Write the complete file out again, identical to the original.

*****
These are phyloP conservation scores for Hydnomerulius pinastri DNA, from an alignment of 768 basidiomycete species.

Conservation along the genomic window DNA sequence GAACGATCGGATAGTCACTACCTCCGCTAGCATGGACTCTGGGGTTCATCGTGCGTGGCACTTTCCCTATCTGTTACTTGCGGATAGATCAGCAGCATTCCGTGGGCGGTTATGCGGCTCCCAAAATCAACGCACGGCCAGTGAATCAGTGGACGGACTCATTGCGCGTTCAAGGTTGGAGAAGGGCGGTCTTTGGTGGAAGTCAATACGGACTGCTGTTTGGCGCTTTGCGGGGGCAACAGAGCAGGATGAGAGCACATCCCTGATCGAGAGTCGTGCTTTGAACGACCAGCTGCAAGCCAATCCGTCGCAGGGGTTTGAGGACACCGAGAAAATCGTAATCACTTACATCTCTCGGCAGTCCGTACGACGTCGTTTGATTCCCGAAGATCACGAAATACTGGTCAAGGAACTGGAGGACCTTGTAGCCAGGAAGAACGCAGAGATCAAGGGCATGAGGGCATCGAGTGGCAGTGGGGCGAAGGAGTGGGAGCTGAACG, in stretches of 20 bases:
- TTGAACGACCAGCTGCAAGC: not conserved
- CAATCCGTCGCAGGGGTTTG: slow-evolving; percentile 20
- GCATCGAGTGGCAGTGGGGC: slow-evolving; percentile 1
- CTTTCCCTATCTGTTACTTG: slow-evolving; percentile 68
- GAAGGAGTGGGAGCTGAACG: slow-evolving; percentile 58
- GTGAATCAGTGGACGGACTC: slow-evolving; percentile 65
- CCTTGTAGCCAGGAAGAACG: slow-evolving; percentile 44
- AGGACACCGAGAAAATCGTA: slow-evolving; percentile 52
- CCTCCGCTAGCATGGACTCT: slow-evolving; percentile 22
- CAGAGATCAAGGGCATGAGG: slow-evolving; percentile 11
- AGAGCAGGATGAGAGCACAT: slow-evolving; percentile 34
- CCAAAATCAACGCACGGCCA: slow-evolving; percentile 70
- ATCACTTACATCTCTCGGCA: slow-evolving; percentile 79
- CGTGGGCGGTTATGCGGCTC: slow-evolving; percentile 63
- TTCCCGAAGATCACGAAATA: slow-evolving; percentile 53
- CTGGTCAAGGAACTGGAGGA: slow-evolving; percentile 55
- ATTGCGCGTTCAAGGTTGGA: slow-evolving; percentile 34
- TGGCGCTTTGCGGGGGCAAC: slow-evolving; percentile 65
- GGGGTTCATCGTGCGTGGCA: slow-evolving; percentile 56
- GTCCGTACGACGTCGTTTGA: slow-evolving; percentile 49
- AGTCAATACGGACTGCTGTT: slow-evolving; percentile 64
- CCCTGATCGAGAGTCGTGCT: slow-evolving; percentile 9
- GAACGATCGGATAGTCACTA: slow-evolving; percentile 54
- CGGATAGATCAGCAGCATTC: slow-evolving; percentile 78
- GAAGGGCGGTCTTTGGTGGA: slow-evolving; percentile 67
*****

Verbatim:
These are phyloP conservation scores for Hydnomerulius pinastri DNA, from an alignment of 768 basidiomycete species.

Conservation along the genomic window DNA sequence GAACGATCGGATAGTCACTACCTCCGCTAGCATGGACTCTGGGGTTCATCGTGCGTGGCACTTTCCCTATCTGTTACTTGCGGATAGATCAGCAGCATTCCGTGGGCGGTTATGCGGCTCCCAAAATCAACGCACGGCCAGTGAATCAGTGGACGGACTCATTGCGCGTTCAAGGTTGGAGAAGGGCGGTCTTTGGTGGAAGTCAATACGGACTGCTGTTTGGCGCTTTGCGGGGGCAACAGAGCAGGATGAGAGCACATCCCTGATCGAGAGTCGTGCTTTGAACGACCAGCTGCAAGCCAATCCGTCGCAGGGGTTTGAGGACACCGAGAAAATCGTAATCACTTACATCTCTCGGCAGTCCGTACGACGTCGTTTGATTCCCGAAGATCACGAAATACTGGTCAAGGAACTGGAGGACCTTGTAGCCAGGAAGAACGCAGAGATCAAGGGCATGAGGGCATCGAGTGGCAGTGGGGCGAAGGAGTGGGAGCTGAACG, in stretches of 20 bases:
- TTGAACGACCAGCTGCAAGC: not conserved
- CAATCCGTCGCAGGGGTTTG: slow-evolving; percentile 20
- GCATCGAGTGGCAGTGGGGC: slow-evolving; percentile 1
- CTTTCCCTATCTGTTACTTG: slow-evolving; percentile 68
- GAAGGAGTGGGAGCTGAACG: slow-evolving; percentile 58
- GTGAATCAGTGGACGGACTC: slow-evolving; percentile 65
- CCTTGTAGCCAGGAAGAACG: slow-evolving; percentile 44
- AGGACACCGAGAAAATCGTA: slow-evolving; percentile 52
- CCTCCGCTAGCATGGACTCT: slow-evolving; percentile 22
- CAGAGATCAAGGGCATGAGG: slow-evolving; percentile 11
- AGAGCAGGATGAGAGCACAT: slow-evolving; percentile 34
- CCAAAATCAACGCACGGCCA: slow-evolving; percentile 70
- ATCACTTACATCTCTCGGCA: slow-evolving; percentile 79
- CGTGGGCGGTTATGCGGCTC: slow-evolving; percentile 63
- TTCCCGAAGATCACGAAATA: slow-evolving; percentile 53
- CTGGTCAAGGAACTGGAGGA: slow-evolving; percentile 55
- ATTGCGCGTTCAAGGTTGGA: slow-evolving; percentile 34
- TGGCGCTTTGCGGGGGCAAC: slow-evolving; percentile 65
- GGGGTTCATCGTGCGTGGCA: slow-evolving; percentile 56
- GTCCGTACGACGTCGTTTGA: slow-evolving; percentile 49
- AGTCAATACGGACTGCTGTT: slow-evolving; percentile 64
- CCCTGATCGAGAGTCGTGCT: slow-evolving; percentile 9
- GAACGATCGGATAGTCACTA: slow-evolving; percentile 54
- CGGATAGATCAGCAGCATTC: slow-evolving; percentile 78
- GAAGGGCGGTCTTTGGTGGA: slow-evolving; percentile 67